Its quite simple, and the reason for the thread in the first place.  County schools struggle in football for a myriad of reasons.  They are all laid out in the first post of the thread.  The ensuing discussion has proven the premise to be true and accurate

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4 hours ago, oldtimeqb said:

Good info, thanks.  I wish I was better on my geography, but those two counties do seem to indicate my question.  Great hypotheticals. Would a 4A Adams County High be competitive in the "Northeast Nine"?  Would South Jay and North Jay be 2A powers? 

Trying to check out the IHSAA membership map, it appears Fountain Central might be the only example I can find of a single county HS having winning teams on a regular basis

I don't have a good reason as to why this appears to be the case.  It just seems to be a common occurrence.    

Attica and Covington are also in Fountain county. I swear to God they are 

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follow the money...counties with thriving industry will produce better athletics programs including superior football teams and better developed football players.  Take Bartholomew County....if you combined the best players from Jackson, Jennings, Jefferson and Scott Counties to play against Columbus East and North teams..both Bartholomew schools beat the piss out of them with ease. 

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16 hours ago, oldtimeqb said:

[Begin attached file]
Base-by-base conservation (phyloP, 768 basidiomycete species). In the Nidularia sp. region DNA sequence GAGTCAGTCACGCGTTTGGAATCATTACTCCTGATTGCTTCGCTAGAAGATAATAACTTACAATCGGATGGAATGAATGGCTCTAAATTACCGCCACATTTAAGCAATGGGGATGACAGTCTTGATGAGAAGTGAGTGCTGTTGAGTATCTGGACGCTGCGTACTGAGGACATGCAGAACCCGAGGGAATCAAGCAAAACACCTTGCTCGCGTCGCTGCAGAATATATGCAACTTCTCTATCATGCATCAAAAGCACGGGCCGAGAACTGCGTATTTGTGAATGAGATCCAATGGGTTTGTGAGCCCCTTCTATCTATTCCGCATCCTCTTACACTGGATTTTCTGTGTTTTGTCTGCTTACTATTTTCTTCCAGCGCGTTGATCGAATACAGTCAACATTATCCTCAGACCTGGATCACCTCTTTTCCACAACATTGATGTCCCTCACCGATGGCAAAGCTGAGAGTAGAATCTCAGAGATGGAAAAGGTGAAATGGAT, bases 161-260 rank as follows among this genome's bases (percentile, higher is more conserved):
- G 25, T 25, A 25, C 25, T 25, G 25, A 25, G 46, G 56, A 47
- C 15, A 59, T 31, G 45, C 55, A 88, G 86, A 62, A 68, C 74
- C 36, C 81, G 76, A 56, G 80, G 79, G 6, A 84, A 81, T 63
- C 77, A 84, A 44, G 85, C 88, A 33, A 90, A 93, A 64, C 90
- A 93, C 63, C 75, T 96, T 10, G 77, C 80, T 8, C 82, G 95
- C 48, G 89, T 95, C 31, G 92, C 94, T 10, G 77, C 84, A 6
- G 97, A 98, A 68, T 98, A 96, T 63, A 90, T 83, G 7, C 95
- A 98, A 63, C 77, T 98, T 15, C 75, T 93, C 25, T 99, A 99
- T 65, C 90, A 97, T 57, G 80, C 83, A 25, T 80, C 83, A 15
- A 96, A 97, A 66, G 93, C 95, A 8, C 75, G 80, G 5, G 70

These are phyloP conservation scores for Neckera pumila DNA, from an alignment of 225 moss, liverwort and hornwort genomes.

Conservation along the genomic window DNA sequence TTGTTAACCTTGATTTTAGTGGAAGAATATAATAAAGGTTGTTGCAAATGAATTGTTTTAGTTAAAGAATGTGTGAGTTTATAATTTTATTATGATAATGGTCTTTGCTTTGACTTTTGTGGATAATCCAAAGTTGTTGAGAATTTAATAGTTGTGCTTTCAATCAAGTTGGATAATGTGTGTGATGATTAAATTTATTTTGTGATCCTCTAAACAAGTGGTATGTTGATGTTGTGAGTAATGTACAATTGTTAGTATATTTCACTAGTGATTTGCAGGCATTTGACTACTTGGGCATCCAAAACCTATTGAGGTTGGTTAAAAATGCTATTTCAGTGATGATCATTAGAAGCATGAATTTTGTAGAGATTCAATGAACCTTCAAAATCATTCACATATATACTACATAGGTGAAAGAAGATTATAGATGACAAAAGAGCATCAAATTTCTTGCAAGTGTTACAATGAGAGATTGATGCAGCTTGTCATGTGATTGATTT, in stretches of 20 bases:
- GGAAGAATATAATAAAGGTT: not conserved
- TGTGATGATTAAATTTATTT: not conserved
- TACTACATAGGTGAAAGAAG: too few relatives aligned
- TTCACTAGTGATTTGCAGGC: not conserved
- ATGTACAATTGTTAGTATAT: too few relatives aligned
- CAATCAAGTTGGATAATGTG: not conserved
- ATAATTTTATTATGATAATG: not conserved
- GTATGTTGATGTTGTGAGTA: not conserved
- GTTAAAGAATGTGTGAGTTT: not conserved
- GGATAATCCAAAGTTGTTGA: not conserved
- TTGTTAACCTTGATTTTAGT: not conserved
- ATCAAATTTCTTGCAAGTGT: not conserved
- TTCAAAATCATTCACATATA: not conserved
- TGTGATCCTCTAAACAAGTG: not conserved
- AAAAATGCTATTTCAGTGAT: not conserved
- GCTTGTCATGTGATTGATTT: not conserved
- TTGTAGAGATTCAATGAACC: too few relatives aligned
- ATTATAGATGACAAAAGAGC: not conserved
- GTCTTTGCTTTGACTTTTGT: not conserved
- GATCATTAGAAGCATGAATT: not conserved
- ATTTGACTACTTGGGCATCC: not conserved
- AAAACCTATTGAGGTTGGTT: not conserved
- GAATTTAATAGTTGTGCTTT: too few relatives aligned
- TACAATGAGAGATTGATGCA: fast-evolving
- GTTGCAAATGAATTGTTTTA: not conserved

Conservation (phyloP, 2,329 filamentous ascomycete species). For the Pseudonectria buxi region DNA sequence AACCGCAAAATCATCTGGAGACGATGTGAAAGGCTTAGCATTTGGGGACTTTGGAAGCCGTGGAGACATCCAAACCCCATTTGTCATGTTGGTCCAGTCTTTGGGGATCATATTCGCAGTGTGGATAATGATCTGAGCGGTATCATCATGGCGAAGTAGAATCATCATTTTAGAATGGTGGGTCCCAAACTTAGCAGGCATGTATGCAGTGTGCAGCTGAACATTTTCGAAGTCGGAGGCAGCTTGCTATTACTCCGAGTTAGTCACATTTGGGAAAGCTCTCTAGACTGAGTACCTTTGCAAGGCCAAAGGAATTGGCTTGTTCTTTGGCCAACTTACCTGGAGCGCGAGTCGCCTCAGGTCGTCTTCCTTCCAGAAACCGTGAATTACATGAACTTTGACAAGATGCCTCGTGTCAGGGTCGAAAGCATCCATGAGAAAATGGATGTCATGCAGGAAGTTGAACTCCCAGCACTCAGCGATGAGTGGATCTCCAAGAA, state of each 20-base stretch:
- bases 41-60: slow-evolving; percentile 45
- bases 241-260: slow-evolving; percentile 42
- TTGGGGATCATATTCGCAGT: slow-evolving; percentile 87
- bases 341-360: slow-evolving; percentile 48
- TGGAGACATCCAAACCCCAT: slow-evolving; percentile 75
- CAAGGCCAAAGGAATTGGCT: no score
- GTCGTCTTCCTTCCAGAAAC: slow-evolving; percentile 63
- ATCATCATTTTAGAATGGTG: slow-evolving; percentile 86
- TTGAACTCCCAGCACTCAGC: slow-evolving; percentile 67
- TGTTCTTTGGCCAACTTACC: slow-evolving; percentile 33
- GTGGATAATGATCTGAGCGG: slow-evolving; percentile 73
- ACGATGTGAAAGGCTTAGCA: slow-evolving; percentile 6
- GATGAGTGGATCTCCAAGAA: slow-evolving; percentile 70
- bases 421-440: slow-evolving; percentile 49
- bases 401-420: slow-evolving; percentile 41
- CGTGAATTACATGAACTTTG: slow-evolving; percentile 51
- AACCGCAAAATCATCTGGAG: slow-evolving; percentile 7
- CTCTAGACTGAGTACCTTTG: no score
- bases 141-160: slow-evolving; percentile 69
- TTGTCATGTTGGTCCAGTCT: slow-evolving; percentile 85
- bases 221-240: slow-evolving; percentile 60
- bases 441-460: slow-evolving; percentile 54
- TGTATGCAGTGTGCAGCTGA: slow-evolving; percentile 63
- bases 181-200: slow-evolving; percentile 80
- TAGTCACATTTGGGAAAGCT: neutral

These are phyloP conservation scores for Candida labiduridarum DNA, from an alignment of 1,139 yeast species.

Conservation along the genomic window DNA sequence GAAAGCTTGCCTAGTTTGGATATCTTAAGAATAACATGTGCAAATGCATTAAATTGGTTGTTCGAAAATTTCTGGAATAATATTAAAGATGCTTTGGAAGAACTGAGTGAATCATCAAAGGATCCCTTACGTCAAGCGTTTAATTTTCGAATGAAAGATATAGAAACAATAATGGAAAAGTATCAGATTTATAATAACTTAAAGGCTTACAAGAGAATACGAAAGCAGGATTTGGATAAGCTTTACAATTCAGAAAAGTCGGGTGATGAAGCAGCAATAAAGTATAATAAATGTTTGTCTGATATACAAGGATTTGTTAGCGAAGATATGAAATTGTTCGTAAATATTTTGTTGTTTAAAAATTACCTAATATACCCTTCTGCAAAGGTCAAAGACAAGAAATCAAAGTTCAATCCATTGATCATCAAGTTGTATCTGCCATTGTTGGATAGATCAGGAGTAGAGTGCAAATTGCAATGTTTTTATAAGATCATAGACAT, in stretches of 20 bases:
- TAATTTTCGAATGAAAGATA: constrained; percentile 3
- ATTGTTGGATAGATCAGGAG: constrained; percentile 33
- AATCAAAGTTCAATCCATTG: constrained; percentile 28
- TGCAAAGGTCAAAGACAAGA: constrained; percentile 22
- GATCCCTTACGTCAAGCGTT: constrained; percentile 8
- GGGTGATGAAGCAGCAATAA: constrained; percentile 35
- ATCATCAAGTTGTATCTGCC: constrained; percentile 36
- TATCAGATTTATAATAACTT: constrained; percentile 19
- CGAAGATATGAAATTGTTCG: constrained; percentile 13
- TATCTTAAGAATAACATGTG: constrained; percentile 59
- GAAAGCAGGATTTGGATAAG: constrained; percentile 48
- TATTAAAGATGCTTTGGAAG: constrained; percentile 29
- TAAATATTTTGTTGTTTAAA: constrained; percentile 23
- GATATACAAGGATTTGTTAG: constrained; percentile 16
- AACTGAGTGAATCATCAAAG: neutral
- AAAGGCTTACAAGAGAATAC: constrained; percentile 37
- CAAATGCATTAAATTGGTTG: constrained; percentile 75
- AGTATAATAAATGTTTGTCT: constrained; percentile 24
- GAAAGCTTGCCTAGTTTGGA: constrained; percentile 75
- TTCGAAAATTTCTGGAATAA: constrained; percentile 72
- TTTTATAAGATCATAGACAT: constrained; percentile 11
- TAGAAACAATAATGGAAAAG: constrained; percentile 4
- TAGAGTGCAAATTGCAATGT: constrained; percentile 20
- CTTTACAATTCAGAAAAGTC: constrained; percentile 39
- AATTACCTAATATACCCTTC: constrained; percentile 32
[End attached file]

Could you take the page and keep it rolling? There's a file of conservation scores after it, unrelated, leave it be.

You and @1st_and_10 want to make it a rural thing.  I think @DT's original point and the one I agree with (did I just say I agree with him???) is that schools that are the ONLY school in the "county" rarely have success.  

Switzerland

Brown

Crawford

Jay 

Union

Jennings

Owen Valley

Pike Central

Benton Central

Rushville 

Connersville

 

I am not saying a rural school or a school named _____ County won't have a good football program.  I just can't think of a school that is the ONLY public school in the county that has had football success. 

I am not trying to make it anything... Seeger is the only school in Warren County.  They have had success.  My point was/is that does the success come from good Community support or does the community support come from the success?  

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On 2/23/2021 at 12:27 PM, Whiting89 said:

No they have trucks out there but it’s like in whiting the farthest point is 10 blocks from the school so it’s just different to me